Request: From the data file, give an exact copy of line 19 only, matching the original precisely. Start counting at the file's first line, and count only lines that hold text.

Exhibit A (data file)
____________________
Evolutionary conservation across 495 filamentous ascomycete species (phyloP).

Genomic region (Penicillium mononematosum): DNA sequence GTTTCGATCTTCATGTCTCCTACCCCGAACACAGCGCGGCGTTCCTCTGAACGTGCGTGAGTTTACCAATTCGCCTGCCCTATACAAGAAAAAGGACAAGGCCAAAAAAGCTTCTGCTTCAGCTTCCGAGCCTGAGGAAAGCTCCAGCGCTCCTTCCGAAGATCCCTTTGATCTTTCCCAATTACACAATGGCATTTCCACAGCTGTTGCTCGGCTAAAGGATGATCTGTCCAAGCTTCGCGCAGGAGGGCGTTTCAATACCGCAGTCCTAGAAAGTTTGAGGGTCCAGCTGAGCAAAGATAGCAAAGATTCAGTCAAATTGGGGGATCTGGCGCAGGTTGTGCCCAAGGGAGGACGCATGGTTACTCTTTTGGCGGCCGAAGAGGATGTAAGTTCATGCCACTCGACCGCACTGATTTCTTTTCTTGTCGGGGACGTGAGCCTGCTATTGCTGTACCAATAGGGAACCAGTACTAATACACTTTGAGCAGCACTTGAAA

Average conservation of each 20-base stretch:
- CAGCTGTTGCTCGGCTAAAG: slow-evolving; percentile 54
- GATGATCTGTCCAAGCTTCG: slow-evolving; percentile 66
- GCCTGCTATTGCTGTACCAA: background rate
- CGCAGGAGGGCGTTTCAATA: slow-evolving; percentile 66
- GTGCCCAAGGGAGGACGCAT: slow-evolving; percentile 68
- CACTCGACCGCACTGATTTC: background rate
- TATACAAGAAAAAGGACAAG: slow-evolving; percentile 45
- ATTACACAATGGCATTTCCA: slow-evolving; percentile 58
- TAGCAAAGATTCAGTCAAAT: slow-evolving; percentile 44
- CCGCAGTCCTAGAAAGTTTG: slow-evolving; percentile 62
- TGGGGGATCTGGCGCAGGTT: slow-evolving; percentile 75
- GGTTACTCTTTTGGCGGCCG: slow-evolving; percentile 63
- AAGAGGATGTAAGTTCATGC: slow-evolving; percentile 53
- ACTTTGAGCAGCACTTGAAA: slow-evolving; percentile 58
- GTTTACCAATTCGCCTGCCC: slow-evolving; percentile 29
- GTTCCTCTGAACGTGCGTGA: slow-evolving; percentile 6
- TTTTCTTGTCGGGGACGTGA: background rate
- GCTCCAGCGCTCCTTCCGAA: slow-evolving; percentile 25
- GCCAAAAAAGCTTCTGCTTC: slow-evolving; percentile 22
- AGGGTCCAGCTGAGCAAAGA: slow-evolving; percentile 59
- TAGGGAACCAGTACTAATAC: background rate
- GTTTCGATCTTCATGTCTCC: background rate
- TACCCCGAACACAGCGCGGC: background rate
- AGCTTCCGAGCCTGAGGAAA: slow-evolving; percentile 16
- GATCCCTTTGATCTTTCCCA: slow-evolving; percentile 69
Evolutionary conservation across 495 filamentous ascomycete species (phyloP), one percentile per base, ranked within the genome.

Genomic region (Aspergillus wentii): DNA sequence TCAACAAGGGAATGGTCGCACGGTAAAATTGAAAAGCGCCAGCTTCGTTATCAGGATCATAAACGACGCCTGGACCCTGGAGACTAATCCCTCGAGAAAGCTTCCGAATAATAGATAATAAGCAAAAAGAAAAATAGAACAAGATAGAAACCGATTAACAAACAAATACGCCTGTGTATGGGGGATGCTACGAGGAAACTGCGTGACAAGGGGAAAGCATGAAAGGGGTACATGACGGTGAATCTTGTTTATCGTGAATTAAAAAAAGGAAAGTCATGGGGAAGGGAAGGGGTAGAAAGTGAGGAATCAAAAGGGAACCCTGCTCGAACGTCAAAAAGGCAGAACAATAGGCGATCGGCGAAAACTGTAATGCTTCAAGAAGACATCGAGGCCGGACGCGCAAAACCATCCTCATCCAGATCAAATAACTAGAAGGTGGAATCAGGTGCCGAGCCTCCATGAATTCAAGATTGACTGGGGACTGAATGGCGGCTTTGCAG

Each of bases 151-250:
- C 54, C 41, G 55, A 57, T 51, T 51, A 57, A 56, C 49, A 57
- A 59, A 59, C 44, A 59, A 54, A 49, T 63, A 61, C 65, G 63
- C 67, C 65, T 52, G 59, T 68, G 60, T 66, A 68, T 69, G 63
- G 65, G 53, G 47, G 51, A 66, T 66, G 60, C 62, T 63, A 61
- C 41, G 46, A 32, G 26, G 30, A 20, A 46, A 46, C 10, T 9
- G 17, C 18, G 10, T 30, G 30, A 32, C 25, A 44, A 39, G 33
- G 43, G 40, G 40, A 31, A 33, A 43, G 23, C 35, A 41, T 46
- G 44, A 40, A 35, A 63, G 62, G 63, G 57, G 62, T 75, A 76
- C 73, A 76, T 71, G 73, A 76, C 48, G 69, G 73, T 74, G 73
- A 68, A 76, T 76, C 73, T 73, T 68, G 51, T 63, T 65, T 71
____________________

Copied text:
- GTTCCTCTGAACGTGCGTGA: slow-evolving; percentile 6